Prune shrubs moderately to keep them compact. The goal is to keep the center of the plant open for good air circulation aiming for a vase-shaped bush with an open center. Cut out canes that cross, appear weak or are diseased, spindly or dead. Healthy canes appear green or reddish while old and dying canes are brown. Cut back the remaining stems by about one third. When pruning, cut canes at a 45-degree angle just above an outward facing leaf bud or a swelling on the cane. Clean pruners after every use to prevent the spread of disease and keep your pruners sharp.

Prune heirlooms roses such as David Austin and other old antique garden roses less because their open look is part of their charm.

Same goes for climbing roses. Cut out extra stems if there are too many and also cut back long established canes to about the place where they are slightly thicker than a pencil. Then cut each side stem down to several inches. This will make the cane flower along its complete length for a beautiful spring display.

Zepherine Drouhin climbing rose

Pluck off and rake away any old leaves. They can spread fungal spores. Consider spraying dormant plants with a combination of organic horticultural oil and copper soap or lime-sulfur. If you usually only have problems with black spot you can use a mixture of 1 teaspoon baking soda with a few drops of light horticultural oil in 1 quart water and spray every 7 to 10 days during the spring.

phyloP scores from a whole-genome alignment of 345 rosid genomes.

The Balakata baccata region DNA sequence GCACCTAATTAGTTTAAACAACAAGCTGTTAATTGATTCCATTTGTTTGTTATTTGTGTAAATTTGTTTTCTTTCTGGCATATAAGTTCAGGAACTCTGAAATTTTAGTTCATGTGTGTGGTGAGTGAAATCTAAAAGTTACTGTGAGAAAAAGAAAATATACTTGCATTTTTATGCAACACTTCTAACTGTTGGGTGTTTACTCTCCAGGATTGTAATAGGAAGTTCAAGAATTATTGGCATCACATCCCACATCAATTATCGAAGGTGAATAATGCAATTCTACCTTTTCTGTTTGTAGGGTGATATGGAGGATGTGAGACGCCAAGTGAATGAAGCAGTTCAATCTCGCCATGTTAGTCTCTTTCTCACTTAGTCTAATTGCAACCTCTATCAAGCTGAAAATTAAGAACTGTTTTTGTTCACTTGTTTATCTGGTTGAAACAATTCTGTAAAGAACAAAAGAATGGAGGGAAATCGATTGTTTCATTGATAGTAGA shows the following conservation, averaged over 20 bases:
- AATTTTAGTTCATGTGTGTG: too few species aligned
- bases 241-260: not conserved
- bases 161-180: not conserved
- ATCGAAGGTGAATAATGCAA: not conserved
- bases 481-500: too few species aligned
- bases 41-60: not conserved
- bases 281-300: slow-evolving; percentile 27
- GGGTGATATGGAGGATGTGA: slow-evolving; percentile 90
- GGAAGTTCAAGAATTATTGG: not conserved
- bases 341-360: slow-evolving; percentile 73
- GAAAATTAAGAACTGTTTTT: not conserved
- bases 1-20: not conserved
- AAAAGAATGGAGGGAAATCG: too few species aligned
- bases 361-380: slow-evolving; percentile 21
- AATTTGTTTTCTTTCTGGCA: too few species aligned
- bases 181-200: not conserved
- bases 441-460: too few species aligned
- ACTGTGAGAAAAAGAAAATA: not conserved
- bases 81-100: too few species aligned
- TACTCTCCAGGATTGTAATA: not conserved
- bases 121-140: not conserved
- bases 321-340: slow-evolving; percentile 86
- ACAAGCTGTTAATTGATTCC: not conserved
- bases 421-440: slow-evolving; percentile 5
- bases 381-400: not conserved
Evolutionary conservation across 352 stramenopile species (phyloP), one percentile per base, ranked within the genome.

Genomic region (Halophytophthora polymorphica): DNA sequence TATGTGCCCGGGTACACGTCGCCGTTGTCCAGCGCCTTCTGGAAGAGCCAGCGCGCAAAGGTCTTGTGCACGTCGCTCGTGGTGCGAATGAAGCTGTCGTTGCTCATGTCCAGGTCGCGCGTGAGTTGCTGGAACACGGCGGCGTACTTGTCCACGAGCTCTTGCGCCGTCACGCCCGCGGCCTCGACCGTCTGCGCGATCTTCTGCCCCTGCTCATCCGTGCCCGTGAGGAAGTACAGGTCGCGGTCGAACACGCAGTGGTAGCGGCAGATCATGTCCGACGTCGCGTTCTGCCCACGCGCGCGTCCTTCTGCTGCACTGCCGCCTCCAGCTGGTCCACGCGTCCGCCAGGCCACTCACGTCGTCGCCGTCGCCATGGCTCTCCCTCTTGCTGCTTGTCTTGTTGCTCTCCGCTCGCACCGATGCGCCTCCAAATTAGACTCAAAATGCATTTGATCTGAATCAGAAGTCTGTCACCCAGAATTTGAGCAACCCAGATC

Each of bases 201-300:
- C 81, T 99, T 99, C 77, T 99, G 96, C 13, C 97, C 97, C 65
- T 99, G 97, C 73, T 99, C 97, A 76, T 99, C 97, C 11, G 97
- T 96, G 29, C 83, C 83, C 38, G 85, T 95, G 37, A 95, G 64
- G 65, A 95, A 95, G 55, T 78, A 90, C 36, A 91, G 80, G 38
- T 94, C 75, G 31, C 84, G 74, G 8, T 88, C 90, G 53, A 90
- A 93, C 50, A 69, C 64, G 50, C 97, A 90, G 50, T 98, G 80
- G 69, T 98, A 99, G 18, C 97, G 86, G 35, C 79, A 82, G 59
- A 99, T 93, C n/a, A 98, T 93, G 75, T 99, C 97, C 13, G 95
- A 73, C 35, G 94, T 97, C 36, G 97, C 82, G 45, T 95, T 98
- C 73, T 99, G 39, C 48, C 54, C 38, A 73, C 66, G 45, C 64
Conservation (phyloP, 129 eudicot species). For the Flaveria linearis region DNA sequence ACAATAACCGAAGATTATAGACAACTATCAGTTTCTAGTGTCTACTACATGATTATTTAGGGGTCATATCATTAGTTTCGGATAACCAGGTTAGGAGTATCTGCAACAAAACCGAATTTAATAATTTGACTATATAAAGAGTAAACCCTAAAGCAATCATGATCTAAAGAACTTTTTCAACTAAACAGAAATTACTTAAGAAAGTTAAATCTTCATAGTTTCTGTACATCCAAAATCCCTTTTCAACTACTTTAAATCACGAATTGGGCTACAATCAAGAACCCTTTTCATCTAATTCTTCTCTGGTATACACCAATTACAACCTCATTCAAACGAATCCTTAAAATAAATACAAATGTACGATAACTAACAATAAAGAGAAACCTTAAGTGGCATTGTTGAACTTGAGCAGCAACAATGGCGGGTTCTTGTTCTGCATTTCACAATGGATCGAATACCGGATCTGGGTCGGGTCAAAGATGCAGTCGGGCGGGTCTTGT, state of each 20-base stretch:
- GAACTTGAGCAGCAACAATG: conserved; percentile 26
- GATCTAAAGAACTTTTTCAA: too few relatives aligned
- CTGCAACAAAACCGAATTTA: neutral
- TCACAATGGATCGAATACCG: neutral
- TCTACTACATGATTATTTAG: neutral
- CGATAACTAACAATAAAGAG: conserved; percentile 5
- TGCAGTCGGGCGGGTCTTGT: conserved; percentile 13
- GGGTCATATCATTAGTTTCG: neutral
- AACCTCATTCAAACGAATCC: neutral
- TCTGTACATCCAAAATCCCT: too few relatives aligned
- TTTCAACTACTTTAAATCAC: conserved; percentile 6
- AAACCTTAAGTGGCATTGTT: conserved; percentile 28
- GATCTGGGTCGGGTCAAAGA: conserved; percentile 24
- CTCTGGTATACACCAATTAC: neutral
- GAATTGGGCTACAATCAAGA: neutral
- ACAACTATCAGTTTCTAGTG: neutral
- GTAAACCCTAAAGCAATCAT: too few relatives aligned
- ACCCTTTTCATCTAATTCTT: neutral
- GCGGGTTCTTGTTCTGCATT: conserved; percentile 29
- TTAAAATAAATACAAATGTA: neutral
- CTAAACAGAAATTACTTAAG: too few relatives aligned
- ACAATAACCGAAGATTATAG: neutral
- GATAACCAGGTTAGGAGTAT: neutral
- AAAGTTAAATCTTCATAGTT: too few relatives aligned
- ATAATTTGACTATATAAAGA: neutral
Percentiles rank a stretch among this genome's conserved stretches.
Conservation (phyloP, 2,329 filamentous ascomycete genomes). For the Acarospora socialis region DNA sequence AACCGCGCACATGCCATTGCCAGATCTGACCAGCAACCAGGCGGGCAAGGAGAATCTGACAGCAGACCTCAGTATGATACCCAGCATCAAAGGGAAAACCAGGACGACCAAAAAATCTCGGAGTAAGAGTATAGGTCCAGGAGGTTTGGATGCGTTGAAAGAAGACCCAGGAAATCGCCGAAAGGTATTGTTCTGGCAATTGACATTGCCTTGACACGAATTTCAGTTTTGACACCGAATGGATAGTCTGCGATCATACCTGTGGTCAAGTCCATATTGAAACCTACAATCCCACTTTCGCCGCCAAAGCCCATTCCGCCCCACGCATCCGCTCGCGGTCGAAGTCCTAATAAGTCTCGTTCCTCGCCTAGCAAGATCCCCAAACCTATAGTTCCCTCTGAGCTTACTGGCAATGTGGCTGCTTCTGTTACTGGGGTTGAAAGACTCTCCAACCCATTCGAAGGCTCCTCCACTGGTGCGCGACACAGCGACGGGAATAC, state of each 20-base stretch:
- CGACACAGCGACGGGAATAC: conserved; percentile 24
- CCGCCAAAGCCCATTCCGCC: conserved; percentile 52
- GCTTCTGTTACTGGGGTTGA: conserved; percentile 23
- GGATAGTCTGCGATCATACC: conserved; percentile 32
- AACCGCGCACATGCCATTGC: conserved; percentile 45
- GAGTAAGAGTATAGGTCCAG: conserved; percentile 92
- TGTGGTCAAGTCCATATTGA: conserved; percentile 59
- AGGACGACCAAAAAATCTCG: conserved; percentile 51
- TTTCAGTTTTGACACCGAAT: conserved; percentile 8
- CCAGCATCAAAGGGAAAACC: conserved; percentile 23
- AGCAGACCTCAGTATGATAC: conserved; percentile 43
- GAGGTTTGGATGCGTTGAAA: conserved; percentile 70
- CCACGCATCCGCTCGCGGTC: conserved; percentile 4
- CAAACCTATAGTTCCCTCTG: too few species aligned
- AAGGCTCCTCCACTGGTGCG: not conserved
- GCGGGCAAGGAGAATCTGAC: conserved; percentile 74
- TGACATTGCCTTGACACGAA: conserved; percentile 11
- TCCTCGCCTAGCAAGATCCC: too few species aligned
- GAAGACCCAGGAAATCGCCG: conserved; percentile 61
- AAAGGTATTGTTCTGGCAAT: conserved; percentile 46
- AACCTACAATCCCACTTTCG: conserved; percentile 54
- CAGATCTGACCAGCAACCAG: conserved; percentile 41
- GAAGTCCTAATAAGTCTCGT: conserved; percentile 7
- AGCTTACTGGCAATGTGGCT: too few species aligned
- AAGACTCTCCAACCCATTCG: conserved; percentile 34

Prune your roses throughout the growing season, too. Deadheading, or cutting off spent flowers, encourages plants to re-bloom. Mulch around your roses to conserve water and encourage soil microorganisms.

Don’t worry whether you’re pruning job is perfect. Roses are super forgiving and you can always trim them up again later.

Mixed Bouquets with Foliage & Flowers

Every year I vow to grow flowers to cut for those fabulous mixed bouquets I see on my friend’s tables and arrive in their arms to grace my own house. But alas, between the lack of enough sun, the soil and those annoying gophers, I have not been very successful in the cut flower department. The secret to a fabulous bouquet is not just the flowers but the interesting foliage and that is something we all have in our gardens. I’m still going to plant more perennial flowers this fall that are good for cutting but I’ll use them as accents in my bouquets and concentrate on more foliage.

bouquet_peony_smoke-bushSmoke bush with Franz Shubert phlox paniculata